Heart attacks and “the 90-minute rule”

Heart attack, even suspected, is a true emergency.[1] Any medical provider presented with possible heart attack must give it the highest priority. Failure to do so may be the basis for suit against those responsible for delay in evaluation or treatment.

Today, standards in treating heart attack are largely based on the ability of cardiologist specialists to perform “catheterizations” to open blocked vessels, through lines passed into the blood vessels of the groin area or arm. Such “cardiac catheterization” has greatly increased survival and lessened heart damage in recent years. Most major hospitals have a “Cardiac Catheterization Team” (“Cath Team”) that is supposed to be mobilized once diagnosis of a blocked heart vessel appears a substantial possibility from early tests such as EKG.[2]

Most major hospitals have some form of Cath Team. If not, immediate transfer to a Cath Team-capable hospital is generally considered the standard if heart vessel blockage is strongly suspected.

The American Heart Association has written guidelines for the sequence of care doctors should follow for suspected heart attack. [3] Deviation from the guidelines may be evidence of malpractice (typically arises in the ER setting):

  • Within 10 minutes of arrival: An EKG should be applied
  • Within 30 minutes of arrival: diagnosis of heart attack should be made.
  • In next 30 minutes (within an hour of arrival): Cardiac Catheterization team should be involved.
  • In next 30 minutes (within 90 minutes of arrival): The blocked vessel should be opened by catheterization, if suitable to that form of treatment.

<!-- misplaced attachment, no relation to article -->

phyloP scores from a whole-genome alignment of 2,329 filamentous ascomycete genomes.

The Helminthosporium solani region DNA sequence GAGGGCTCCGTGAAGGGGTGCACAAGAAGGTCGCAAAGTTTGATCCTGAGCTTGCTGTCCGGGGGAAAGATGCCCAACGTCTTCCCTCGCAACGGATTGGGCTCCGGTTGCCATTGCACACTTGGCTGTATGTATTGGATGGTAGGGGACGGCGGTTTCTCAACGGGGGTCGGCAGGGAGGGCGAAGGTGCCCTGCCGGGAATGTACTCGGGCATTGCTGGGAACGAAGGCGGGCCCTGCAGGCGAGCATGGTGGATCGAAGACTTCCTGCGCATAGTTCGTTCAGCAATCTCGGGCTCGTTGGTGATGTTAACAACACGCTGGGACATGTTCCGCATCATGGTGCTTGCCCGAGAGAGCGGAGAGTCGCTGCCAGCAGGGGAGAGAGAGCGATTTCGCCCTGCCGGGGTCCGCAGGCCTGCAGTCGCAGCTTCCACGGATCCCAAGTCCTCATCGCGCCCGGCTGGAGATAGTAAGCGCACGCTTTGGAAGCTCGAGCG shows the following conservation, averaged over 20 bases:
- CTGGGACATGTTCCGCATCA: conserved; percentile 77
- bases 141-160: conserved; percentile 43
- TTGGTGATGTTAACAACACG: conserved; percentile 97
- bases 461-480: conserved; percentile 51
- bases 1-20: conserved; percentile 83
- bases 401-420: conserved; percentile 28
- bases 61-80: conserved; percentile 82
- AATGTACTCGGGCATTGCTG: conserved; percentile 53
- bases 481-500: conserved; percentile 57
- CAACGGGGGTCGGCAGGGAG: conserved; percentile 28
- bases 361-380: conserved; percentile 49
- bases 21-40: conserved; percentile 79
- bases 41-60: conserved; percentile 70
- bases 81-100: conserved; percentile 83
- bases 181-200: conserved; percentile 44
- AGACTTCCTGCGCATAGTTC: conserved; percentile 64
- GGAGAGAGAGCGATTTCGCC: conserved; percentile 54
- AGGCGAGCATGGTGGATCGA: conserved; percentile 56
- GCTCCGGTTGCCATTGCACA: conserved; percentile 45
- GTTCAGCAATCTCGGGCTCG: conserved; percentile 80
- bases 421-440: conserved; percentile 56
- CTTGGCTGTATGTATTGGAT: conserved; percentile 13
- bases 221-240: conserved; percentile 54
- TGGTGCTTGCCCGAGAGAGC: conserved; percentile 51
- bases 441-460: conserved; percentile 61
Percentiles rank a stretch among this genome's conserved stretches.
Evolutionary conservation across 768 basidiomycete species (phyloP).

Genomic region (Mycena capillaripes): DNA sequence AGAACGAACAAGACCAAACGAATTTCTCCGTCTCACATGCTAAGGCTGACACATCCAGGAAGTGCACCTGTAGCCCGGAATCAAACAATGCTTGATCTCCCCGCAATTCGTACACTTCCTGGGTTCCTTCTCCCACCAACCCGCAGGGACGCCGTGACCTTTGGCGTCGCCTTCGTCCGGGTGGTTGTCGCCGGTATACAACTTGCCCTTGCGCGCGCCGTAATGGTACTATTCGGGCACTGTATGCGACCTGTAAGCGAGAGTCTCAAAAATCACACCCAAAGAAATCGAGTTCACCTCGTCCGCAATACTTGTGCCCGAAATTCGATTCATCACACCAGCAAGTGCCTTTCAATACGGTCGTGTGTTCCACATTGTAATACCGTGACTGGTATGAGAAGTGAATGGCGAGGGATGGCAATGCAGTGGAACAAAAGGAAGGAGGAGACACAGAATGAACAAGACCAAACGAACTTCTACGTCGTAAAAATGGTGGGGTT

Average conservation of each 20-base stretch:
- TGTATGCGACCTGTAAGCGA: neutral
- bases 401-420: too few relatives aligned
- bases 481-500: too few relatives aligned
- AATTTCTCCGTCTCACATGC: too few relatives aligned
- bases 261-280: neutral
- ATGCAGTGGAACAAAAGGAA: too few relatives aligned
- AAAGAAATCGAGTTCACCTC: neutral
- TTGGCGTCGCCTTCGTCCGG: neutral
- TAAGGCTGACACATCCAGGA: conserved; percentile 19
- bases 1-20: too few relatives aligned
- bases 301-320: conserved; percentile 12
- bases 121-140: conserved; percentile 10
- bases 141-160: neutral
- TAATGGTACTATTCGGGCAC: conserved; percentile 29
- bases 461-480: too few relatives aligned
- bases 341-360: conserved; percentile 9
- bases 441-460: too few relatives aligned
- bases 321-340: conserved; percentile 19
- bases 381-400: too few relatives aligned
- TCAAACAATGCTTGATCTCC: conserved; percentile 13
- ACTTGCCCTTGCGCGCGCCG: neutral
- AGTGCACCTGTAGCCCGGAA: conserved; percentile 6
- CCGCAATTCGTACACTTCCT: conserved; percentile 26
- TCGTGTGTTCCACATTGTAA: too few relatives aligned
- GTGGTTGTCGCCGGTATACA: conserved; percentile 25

The sum of these standards is often called the “90 minute, door-to-balloon” rule. The “balloon” refers to the catheterization tool that actually opens arteries, which expands (like a balloon) to open the clogged portion of the artery.

This means that when everyone is doing their job properly, for a heart attack that can be treated by “balloon” (catheterization) that treatment should generally be given within 90 minutes of the patient’s arrival to an ER.

We have successfully represented patients improperly treated during heart attacks. Often, the starting point is to evaluate whether care lives up to the “guidelines” of how care should be given.

If you believe your care was improper, we can evaluate your records and advise you on your legal options.

[1] A heart attack is referred-to medically as “myocardial infarction.”
[2] EKG or “ECG” is a non-invasive test in which electrical leads are taped to the chest. It can be given in a few minutes and generates results almost immediately once applied. EKG is one of the primary and very accurate means by which physicians can detect heart attacks and other types of abnormal heart activity.
[3] American Heart Association/American College of Cardiology (“AHA/ACC”) Clinical Performance and Quality Measures for Adults With ST-Elevation and Non-ST Elevation Myocardial Infarction (2017); ACC/AHA Focused Update on Primary Percutaneous Coronary Intervention for Patients with ST-Elevation Myocardial Infarction (2015); AHA/ACC Guideline for the Management of Patients With Non-ST Elevation Acute Coronary Syndromes (2014).